Union workers hold signs during a demonstration outside a King Soopers grocery in Broomfield, Colo., on Jan. 12.
Photographer: Chet Strange/Bloomberg via Getty Images

The new data arrived days before Amazon workers in Bessemer, Ala., are set to vote in a re-run election ordered by the National Labor Relations Board, which found that the company illegally tampered with the first election, last year.

The high-profile case epitomizes unions’ main complaint with the National Labor Relations Act, the federal law that governs private-sector unions, which doesn’t allow for the U.S. labor board to impose monetary penalties on employers who violate workers’ rights.

Build Back Better, or Bust?

Democrats’ stalled tax and social spending package includes language to add fines to the NLRA for the first time, yet the legislation faces an uncertain future and pressure from Senate moderates to reduce its overall price tag. It was drafted to utilize a budgetary measure that would enable Democrats to pass it with a simple majority in both chambers—thus sidestepping the 60-vote requirement to advance legislation in the Senate that has doomed past efforts to boost unions.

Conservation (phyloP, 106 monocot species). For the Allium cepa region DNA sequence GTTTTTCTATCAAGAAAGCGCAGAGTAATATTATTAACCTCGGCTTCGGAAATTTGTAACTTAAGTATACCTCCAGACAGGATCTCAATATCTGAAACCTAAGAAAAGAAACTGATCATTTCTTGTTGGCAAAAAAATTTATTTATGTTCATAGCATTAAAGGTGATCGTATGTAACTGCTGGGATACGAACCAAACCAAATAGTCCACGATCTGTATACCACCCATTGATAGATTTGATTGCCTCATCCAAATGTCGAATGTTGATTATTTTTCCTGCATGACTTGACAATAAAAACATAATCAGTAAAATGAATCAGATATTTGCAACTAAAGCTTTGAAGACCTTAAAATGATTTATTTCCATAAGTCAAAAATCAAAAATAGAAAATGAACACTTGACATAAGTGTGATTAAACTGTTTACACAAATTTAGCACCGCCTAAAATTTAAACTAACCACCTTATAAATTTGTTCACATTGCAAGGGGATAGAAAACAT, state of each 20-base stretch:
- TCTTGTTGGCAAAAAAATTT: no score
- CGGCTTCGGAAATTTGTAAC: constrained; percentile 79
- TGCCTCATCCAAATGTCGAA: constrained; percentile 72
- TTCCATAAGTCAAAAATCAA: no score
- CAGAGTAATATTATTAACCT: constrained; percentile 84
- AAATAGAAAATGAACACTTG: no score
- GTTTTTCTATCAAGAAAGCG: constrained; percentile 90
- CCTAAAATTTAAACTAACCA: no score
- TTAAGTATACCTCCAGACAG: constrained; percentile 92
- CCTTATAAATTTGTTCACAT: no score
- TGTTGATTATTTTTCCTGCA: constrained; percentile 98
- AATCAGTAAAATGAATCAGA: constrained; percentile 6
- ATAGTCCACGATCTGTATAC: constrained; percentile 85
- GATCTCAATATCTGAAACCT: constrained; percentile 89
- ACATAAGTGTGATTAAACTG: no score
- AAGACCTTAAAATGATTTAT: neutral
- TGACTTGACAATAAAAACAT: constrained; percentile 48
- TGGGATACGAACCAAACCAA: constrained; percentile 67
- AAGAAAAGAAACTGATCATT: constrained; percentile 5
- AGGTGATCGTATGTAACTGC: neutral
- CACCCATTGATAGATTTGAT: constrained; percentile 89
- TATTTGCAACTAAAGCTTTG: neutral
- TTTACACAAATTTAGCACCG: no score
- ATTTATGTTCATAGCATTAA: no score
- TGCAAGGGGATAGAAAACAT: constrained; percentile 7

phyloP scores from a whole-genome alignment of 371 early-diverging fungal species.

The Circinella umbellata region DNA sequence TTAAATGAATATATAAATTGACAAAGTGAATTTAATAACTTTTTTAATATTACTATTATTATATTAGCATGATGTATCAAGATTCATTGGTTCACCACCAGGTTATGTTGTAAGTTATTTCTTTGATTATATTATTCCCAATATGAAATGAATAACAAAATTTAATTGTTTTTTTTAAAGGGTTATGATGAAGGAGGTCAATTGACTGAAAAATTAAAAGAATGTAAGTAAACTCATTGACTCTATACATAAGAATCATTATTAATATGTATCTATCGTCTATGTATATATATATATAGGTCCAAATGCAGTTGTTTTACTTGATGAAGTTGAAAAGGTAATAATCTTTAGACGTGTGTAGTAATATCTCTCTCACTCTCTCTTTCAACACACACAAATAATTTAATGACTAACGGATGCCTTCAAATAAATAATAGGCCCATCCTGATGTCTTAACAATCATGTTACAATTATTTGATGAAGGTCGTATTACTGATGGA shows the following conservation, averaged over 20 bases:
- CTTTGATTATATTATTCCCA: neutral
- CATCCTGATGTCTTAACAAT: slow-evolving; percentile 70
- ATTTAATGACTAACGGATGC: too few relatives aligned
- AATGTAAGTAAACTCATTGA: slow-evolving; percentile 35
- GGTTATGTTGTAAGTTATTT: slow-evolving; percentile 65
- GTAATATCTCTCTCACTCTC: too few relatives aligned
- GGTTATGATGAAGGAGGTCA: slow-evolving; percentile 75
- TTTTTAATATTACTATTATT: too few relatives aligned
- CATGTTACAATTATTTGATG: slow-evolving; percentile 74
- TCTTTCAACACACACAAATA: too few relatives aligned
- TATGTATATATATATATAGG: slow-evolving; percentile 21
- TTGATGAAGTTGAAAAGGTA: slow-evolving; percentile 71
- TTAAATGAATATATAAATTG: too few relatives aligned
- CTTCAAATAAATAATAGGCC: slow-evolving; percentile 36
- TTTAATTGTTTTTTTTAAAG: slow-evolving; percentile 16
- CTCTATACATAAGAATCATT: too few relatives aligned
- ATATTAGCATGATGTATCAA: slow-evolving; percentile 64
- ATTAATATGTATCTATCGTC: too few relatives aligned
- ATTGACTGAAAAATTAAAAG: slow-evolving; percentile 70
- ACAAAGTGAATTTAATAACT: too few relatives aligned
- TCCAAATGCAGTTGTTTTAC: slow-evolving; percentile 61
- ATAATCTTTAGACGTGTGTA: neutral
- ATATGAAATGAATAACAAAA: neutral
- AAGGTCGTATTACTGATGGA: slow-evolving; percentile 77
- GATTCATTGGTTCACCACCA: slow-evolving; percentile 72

Public sector unions are governed by a patchwork of state and local laws, which can be friendlier or more hostile to organized labor depending on the jurisdiction. While California’s laws are more favorable to unions, public employees in Texas can lose their professional certificates and pensions if they go on strike.

In general, public-sector employers have less incentive to oppose unions because they’re not competing to keep costs down, said Todd Vachon, director of the Labor Education Action Research Network at Rutgers University. That relative neutrality makes the public-sector unionization rate a more accurate representation of workers’ feelings toward unions than the private-sector figure, he said.

Conservatives say such explanations are a red herring; unions are in decline simply because workers don’t want to join, they say.

“What the unions are selling to the workers, the workers aren’t buying,” said Bradley Byrne, a former Republican congressman from Alabama who is now a management-side attorney with Adams and Reese, LLP.

In a statement, the AFL-CIO cited a 2021 Gallup poll in which 68% of respondents said they supported unions, the highest percentage in that poll in more than half a century.

“In light of the COVID-19 pandemic, it is clearer now than ever that our labor laws are designed to make joining a union as difficult as possible,” AFL-CIO president Liz Shuler said in a statement. “Across this country, workers are organizing for a voice on the job and millions of Americans are standing in solidarity with union members on strike. If everyone who wanted to join a union was able to do so, membership would skyrocket.”

To contact the reporter on this story: Ian Kullgren in Washington at

To contact the editor responsible for this story: John Lauinger at